But how, will some libertines say, can we suppose God should command us to love him? Are not his benefits sufficient to win us to this, without his commands? Is God like one of those selfish benefactors among men, who claim returns ? No; but if any benefactor hath a right to the gratitude of such as he confers his favours on, it must be God, who gives of his own; whereas all other benefactors only borrow the power to oblige from him. God, having an unquestionable right to our love, may surely be allowed to claim it, if he pleases, were it for no other reason, but because the service we owe him would be wholly unworthy of his acceptance, did it not proceed from love. Besides, it ought to be observed, that this command is a reproach to the tardiness of our gratitude. God need never, I own, have told us what returns be expects from us for his infinite goodness, had we not been too stupid and insensible to render him those returns undemanded.
The truth, however, is, that he requires our love of him, not for his own sake, but for our good, our greatest good; for, of all things, the love of God conduces the most directly to raise and dignify the nature of man; and, of consequence, conduces also most powerfully to make him happy. It ought therefore to be the first endeavour, the most earnest aim, of every man, to excite in himself, by all the ways and means pointed out by reason, and authorized by religion, a high and ardent love of God.
That the love of God is the most powerful instrument to refine and dignify our nature, and make us happy, will, I hope, be easily proved to a congregation of Christians.
Our minds naturally receive a strong turn and tincture from that which hath, for a long time, agreeably entertained them. Habit often renders things extremely pleasing, which at first were very harsh and distasteful. But, when any ob
ject is qualified, not only by its own nature, but also by a habit long indulged, to give us strong and high sensations of pleasure, then it is that it begins to engross all our thoughts, to excite a vehement desire, and through that so to work itself into our nature, that, from thenceforward, we insensibly assimilate ourselves to it. We naturally grow intò a resemblance of what we love, if it is a thing that admits of imitation. Such is the ductility of the heart, that nature herself gives place to impressions this way acquired; insomuch that most men, through the influence of this operative affection, generally assume distinctions, both in the eye of God and man, very different from those they set out with.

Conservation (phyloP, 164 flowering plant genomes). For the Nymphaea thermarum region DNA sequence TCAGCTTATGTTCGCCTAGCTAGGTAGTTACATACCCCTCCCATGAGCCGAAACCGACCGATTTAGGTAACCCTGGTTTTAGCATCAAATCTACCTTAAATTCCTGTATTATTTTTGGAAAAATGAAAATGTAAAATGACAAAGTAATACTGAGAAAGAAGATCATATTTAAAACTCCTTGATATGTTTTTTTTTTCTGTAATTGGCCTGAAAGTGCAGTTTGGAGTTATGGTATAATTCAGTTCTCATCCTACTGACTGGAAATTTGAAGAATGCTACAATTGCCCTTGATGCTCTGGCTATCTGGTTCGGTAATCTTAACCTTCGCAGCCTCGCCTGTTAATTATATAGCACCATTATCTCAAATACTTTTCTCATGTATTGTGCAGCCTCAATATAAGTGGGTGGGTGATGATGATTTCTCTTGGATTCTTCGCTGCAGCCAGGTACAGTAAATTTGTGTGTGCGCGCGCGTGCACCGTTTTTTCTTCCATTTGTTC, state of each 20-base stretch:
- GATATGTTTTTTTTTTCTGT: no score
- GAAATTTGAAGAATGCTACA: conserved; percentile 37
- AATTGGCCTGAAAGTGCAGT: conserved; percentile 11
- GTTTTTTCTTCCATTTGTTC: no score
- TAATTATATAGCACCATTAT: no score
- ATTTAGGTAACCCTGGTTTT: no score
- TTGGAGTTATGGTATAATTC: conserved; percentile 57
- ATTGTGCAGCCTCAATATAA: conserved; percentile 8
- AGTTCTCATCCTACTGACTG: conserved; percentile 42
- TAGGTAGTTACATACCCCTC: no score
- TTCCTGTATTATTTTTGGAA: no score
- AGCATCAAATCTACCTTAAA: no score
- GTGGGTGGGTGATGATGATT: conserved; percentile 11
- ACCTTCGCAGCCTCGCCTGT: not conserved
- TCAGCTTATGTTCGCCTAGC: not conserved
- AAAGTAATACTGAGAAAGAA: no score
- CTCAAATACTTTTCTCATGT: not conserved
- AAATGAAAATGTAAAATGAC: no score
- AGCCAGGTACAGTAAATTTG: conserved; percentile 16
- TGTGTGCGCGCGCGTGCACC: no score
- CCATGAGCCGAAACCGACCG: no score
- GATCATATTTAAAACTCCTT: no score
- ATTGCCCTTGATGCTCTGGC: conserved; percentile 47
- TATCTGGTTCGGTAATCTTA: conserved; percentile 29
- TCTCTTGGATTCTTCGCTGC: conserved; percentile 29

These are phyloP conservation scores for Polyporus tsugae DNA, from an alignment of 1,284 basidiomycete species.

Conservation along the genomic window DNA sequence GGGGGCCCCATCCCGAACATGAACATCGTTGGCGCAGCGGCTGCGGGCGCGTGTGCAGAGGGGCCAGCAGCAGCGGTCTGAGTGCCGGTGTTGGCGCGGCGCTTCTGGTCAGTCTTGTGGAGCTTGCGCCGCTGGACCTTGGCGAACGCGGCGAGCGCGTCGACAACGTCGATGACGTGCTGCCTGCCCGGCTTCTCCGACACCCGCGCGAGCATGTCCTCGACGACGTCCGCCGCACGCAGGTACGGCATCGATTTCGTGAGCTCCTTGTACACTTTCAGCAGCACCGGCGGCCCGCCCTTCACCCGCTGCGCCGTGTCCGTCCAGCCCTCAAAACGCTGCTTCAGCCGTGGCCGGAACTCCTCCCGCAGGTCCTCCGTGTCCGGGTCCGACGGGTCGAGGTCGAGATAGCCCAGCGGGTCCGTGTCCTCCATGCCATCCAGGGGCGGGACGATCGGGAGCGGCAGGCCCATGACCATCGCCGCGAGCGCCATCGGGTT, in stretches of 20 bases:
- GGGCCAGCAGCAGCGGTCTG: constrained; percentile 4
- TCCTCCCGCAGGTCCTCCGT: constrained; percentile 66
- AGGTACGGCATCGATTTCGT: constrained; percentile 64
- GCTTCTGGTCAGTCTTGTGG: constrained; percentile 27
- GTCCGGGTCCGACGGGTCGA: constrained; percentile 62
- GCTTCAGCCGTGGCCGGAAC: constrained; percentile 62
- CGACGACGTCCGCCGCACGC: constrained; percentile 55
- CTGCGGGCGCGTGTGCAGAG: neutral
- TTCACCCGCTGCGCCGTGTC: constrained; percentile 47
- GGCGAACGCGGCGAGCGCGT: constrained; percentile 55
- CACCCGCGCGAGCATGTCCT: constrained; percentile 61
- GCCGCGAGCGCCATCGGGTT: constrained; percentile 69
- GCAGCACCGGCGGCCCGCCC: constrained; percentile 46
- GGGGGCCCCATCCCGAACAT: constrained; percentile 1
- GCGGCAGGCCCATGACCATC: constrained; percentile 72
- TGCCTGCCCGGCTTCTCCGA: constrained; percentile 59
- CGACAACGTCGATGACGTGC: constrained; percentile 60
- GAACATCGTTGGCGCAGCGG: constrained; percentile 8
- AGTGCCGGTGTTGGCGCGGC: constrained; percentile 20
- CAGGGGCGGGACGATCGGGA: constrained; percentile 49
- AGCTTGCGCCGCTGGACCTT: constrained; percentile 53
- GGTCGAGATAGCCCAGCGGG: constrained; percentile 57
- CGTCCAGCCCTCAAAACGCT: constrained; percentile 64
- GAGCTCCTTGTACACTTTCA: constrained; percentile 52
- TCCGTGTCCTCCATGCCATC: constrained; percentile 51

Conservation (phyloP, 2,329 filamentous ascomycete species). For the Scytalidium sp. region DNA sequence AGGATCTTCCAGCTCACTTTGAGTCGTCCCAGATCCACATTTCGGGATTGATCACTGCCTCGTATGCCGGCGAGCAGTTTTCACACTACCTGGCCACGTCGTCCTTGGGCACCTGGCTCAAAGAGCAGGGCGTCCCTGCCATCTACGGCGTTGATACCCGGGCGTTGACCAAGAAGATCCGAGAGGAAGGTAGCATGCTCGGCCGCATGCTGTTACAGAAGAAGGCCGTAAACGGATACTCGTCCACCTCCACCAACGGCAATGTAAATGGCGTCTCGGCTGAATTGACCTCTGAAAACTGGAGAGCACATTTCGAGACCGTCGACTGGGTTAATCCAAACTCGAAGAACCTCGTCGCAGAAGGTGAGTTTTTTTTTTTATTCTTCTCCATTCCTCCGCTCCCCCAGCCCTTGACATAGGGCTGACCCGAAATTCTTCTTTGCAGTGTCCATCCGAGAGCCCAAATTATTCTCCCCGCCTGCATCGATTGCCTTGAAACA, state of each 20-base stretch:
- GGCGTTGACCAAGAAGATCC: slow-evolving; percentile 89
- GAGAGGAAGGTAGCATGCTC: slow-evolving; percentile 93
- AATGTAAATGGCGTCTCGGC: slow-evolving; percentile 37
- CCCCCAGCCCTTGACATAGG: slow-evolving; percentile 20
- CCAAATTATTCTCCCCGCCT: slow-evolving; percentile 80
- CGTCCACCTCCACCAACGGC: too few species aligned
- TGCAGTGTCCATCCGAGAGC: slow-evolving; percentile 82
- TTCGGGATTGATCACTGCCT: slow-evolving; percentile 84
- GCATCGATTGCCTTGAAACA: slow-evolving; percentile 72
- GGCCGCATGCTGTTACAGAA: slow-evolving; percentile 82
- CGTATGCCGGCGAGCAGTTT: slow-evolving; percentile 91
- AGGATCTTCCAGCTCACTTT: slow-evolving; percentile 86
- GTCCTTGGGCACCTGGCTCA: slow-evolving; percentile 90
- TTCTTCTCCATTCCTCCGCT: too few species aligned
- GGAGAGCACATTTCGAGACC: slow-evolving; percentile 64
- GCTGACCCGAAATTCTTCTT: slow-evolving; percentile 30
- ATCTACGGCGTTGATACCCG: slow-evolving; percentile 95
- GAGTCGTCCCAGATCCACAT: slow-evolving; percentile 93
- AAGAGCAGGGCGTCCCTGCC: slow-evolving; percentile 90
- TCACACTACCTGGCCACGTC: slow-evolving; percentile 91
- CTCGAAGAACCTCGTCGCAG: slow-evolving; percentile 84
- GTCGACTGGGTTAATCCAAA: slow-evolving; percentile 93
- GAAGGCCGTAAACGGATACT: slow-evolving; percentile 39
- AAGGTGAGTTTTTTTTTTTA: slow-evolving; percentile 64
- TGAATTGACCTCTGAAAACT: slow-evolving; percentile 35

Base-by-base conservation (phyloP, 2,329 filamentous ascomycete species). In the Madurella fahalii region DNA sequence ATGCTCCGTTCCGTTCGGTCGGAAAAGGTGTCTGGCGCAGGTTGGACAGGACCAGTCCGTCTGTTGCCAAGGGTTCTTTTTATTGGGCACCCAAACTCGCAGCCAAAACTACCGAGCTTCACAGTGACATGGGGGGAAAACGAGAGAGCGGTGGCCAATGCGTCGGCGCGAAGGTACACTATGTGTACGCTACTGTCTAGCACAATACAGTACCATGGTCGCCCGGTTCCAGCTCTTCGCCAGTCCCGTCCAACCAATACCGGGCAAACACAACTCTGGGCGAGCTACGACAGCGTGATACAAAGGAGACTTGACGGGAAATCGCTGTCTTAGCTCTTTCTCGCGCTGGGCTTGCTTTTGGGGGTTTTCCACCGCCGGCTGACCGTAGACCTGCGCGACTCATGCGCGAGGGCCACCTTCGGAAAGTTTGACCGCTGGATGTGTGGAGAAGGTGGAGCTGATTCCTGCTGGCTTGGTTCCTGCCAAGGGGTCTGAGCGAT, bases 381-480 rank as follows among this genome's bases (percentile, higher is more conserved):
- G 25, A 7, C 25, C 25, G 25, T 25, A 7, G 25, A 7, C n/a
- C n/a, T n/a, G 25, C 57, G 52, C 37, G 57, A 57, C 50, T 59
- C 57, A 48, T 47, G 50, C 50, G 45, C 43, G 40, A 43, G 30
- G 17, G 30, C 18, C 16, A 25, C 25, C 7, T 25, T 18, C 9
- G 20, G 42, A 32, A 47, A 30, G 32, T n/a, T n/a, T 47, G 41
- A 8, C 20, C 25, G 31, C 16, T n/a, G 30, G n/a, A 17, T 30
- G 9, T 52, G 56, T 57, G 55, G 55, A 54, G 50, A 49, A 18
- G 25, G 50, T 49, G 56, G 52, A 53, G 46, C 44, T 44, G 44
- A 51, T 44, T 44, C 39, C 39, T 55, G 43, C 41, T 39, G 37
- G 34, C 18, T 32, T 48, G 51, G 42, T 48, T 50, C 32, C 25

Now, as God is of all objects the most amiable and excellent, of all beings infinitely the most gracious and beneficent, he is by nature entitled, at least, to the first and highest place in the heart of man, if not to the whole. If in virtue of this title from the superior excellence of his nature, and the resemblance between that and the nature of man, God hath been early and long possessed of the throne in any heart, we may be assured, it is now a heart after God's own heart; and that he whose life or conversation takes its warmth and motion from it, is a godlike man. A soul deeply penetrated with the admiration of infinite excellence, continually inflamed with the contemplation of infinite beauty, and long transported with a grateful sense, with an ardent and vehement love, of infinite goodness, must have copied into itself a lasting and happy resemblance of God. An object, so habitually admired and loved, cannot fail to strike its image irresistibly on the heart.
As there is nothing so delightful to him who loves, as the return of love from an object absolutely possessed of all his affections, so there is nothing he pants after, and woos, with such an ardour of heart. While he hath this animating end in view, no labours seem fatiguing, no pains tormenting, no dangers shocking, if, by resolutely encountering with them, he hopes to render himself, and his services, acceptable to the being he thus ardently loves.
Now, he who loves God, knows that the blessed object of all his desires is not like a man, who, being ignorant of our hearts, may suspect the sincerity of our professions,